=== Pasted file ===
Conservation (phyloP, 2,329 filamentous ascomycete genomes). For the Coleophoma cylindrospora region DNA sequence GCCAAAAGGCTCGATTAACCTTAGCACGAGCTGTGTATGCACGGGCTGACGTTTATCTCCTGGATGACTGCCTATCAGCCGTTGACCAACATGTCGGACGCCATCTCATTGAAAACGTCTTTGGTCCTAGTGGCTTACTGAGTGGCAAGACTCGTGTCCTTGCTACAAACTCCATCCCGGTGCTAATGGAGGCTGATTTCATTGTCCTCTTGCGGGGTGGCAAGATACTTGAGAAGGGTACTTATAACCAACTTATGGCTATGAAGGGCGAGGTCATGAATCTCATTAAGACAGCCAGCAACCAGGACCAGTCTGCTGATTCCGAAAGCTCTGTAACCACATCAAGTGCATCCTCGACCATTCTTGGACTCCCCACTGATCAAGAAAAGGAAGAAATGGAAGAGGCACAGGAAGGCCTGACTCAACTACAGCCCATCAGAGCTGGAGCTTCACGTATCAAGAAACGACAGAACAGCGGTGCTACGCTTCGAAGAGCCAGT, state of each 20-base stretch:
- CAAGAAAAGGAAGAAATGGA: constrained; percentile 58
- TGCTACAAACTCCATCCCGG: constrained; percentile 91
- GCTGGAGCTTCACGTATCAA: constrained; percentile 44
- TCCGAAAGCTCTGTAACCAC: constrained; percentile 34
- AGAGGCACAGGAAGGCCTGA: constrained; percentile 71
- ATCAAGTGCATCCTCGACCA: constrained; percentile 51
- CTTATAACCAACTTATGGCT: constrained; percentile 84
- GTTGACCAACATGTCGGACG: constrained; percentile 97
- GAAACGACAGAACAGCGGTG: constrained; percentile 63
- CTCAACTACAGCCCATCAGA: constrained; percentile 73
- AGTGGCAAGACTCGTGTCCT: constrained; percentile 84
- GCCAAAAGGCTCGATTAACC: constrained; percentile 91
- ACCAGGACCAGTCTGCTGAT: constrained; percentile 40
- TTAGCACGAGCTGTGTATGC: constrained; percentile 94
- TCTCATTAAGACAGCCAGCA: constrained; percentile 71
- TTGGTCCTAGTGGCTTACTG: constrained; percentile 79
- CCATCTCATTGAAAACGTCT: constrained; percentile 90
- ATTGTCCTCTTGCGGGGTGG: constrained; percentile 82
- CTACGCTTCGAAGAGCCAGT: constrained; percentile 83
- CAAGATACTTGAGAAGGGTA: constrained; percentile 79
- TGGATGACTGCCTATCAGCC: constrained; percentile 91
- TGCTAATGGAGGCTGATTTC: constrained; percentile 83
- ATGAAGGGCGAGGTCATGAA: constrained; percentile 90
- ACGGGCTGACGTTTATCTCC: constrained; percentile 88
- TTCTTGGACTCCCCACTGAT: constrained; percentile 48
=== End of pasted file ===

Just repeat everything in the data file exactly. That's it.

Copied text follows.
Conservation (phyloP, 2,329 filamentous ascomycete genomes). For the Coleophoma cylindrospora region DNA sequence GCCAAAAGGCTCGATTAACCTTAGCACGAGCTGTGTATGCACGGGCTGACGTTTATCTCCTGGATGACTGCCTATCAGCCGTTGACCAACATGTCGGACGCCATCTCATTGAAAACGTCTTTGGTCCTAGTGGCTTACTGAGTGGCAAGACTCGTGTCCTTGCTACAAACTCCATCCCGGTGCTAATGGAGGCTGATTTCATTGTCCTCTTGCGGGGTGGCAAGATACTTGAGAAGGGTACTTATAACCAACTTATGGCTATGAAGGGCGAGGTCATGAATCTCATTAAGACAGCCAGCAACCAGGACCAGTCTGCTGATTCCGAAAGCTCTGTAACCACATCAAGTGCATCCTCGACCATTCTTGGACTCCCCACTGATCAAGAAAAGGAAGAAATGGAAGAGGCACAGGAAGGCCTGACTCAACTACAGCCCATCAGAGCTGGAGCTTCACGTATCAAGAAACGACAGAACAGCGGTGCTACGCTTCGAAGAGCCAGT, state of each 20-base stretch:
- CAAGAAAAGGAAGAAATGGA: constrained; percentile 58
- TGCTACAAACTCCATCCCGG: constrained; percentile 91
- GCTGGAGCTTCACGTATCAA: constrained; percentile 44
- TCCGAAAGCTCTGTAACCAC: constrained; percentile 34
- AGAGGCACAGGAAGGCCTGA: constrained; percentile 71
- ATCAAGTGCATCCTCGACCA: constrained; percentile 51
- CTTATAACCAACTTATGGCT: constrained; percentile 84
- GTTGACCAACATGTCGGACG: constrained; percentile 97
- GAAACGACAGAACAGCGGTG: constrained; percentile 63
- CTCAACTACAGCCCATCAGA: constrained; percentile 73
- AGTGGCAAGACTCGTGTCCT: constrained; percentile 84
- GCCAAAAGGCTCGATTAACC: constrained; percentile 91
- ACCAGGACCAGTCTGCTGAT: constrained; percentile 40
- TTAGCACGAGCTGTGTATGC: constrained; percentile 94
- TCTCATTAAGACAGCCAGCA: constrained; percentile 71
- TTGGTCCTAGTGGCTTACTG: constrained; percentile 79
- CCATCTCATTGAAAACGTCT: constrained; percentile 90
- ATTGTCCTCTTGCGGGGTGG: constrained; percentile 82
- CTACGCTTCGAAGAGCCAGT: constrained; percentile 83
- CAAGATACTTGAGAAGGGTA: constrained; percentile 79
- TGGATGACTGCCTATCAGCC: constrained; percentile 91
- TGCTAATGGAGGCTGATTTC: constrained; percentile 83
- ATGAAGGGCGAGGTCATGAA: constrained; percentile 90
- ACGGGCTGACGTTTATCTCC: constrained; percentile 88
- TTCTTGGACTCCCCACTGAT: constrained; percentile 48